Society should swiftly move away from slut-shaming

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Like most college students taking a break from classwork, I logged onto Netflix. Immediately, an ad for a Netflix original show called “Ginny & Georgia” started playing. I thought, “Oh, this looks kind of cute; maybe I’ll watch it at some point.” 

Then I saw Taylor Swift’s tweet: “Hey Ginny & Georgia, 2010 called and it wants its lazy, deeply sexist joke back. How about we stop degrading hard working women by defining this horse s*** as FuNnY.” The tweet was in reference to a line from the show where a character said, “Why do you care? You go through men faster than Taylor Swift.” 

This poor attempt at humor from “Ginny & Georgia” is a perfect example of slut-shaming — a widely normalized, extremely problematic aspect of society. Slut-shaming essentially refers to the act of degrading or stigmatizing a woman for any type of behavior society deems to be promiscuous. If the definition did not already make it obvious, it reinforces a double standard; men are often praised for dating many women and they are seen as “players” who have had numerous sexual conquests. Women, on the other hand, are characterized as sluts and whores. 

This double standard is clearly seen in the music industry. I remember hearing people saying things about Swift such as, “Watch out, men; if you date her, she’ll write a song about you,” “Oh, she writes about her exes too much” and “All of her music has to do with break-ups” (don’t even get me started on how false that last one is). However, there are numerous men in the industry — such as Ed Sheeran, Bruno Mars and Justin Timberlake, to name a few — who write about people they’ve had relationships with and break-ups they’ve experienced, and yet they don’t receive any backlash. People don’t say things like, “Don’t date him; he’ll write a song about you.” 

The whole idea of women being called “sluts” and “whores” for doing exactly what many straight men are doing is despicable. It is horribly sexist and unfortunately ingrained in many societies worldwide. After all, notice there are no real male-equivalents of the terms “slut” and “whore.” This is because men are praised for these behaviors, while women are ridiculed for them.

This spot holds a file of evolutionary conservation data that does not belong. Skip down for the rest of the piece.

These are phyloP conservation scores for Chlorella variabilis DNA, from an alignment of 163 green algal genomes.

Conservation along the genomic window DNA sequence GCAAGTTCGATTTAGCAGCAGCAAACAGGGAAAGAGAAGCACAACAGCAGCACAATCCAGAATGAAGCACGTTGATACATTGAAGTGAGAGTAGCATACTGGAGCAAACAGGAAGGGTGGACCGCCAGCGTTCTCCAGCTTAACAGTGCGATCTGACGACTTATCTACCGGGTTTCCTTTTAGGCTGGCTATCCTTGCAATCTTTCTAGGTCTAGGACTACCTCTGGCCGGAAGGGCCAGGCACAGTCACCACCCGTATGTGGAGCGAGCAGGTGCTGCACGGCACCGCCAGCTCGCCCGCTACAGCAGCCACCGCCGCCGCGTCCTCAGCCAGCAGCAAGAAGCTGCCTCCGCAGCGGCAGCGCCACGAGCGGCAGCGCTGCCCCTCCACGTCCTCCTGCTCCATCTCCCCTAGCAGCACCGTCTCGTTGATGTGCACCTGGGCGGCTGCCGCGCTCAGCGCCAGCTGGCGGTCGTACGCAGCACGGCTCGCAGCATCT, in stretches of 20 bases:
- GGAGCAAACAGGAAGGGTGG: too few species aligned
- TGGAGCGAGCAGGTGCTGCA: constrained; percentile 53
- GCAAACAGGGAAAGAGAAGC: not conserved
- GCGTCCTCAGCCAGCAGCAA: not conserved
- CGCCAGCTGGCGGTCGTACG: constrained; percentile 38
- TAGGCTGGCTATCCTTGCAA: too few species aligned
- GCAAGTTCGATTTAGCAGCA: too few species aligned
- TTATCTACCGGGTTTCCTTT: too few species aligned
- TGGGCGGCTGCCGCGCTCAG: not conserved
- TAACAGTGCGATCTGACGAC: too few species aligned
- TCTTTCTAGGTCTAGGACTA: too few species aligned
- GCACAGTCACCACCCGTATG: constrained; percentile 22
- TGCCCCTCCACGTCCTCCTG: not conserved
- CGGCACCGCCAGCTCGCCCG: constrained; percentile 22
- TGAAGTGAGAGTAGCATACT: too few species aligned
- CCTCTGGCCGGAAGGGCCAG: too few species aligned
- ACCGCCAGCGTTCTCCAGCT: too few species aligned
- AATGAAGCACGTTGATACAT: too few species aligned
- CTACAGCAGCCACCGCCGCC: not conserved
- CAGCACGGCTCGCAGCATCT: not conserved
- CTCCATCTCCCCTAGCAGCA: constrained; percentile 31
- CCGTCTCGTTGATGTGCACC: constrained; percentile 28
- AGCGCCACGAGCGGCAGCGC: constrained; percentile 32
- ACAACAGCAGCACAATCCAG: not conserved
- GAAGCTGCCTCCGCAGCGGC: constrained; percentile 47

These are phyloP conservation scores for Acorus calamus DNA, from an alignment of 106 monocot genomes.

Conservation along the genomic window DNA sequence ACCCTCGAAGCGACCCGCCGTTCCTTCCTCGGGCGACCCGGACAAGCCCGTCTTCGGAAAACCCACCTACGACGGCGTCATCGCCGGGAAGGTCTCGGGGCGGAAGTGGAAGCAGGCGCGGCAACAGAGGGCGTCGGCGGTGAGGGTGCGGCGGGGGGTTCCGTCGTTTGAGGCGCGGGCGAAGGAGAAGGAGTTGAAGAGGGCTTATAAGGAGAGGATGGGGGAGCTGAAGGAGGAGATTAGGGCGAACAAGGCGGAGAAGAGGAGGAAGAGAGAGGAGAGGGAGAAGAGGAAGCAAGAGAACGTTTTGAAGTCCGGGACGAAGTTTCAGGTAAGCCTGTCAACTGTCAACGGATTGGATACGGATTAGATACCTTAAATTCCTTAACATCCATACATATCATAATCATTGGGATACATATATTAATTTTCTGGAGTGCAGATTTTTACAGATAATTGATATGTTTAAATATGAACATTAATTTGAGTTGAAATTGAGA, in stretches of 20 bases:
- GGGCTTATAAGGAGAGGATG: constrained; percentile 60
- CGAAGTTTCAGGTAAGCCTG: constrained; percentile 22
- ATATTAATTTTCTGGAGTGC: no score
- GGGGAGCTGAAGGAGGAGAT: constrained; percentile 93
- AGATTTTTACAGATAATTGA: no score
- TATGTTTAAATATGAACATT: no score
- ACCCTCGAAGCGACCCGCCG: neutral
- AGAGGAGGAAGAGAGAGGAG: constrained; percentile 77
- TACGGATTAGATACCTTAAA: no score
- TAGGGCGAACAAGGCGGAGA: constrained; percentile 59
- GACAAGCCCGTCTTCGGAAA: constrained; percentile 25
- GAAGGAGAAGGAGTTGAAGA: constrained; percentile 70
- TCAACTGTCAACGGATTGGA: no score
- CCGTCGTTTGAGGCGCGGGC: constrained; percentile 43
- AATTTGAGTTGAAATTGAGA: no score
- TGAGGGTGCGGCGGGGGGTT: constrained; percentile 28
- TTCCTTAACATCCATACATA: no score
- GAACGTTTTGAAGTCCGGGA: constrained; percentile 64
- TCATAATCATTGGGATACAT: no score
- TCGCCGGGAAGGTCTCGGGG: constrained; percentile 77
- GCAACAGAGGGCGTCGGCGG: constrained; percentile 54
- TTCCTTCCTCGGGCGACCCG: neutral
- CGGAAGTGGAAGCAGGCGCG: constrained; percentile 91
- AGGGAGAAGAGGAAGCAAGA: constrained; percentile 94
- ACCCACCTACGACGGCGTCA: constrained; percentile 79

It is also worth noting that it is mostly straight men who are praised for their sexual behaviors; gay and bisexual men often also face slut-shaming. It is ridiculous that the actions straight men engage in are applauded because it is seen as “normal” but everyone else who engages in these same behaviors is ostracized and scorned. 

For a TV show like “Ginny & Georgia,” the writers could have done something as easy as making another joke — one that actually had an ounce of humor in it — or not saying it at all. Instead, they chose to enable this disgusting pattern of slut-shaming. Swift was not overreacting when she tweeted, unlike what many insinuated; she was calling out this constant pattern of derision toward women who engage in a normal amount of dating. And for someone like Swift, who has been slut-shamed for just about her entire career, she has every right to defend herself and call attention to this sorry excuse for a joke. 

Instead of enabling this, society in general should be moving away from slut-shaming. Instead of teaching girls — and anyone who is not a straight boy for that matter — what to wear and how to behave, people should spend that energy teaching everyone that these behaviors are normal for everyone, not just a select few. 

It is high time that TV shows stop putting in derisive language and try to pass it off as a joke. As Swift herself said, it truly is lazy and immensely demeaning to, in this case, women. These double standards are detrimental, and people should be taught that slut-shaming has no place in society. 

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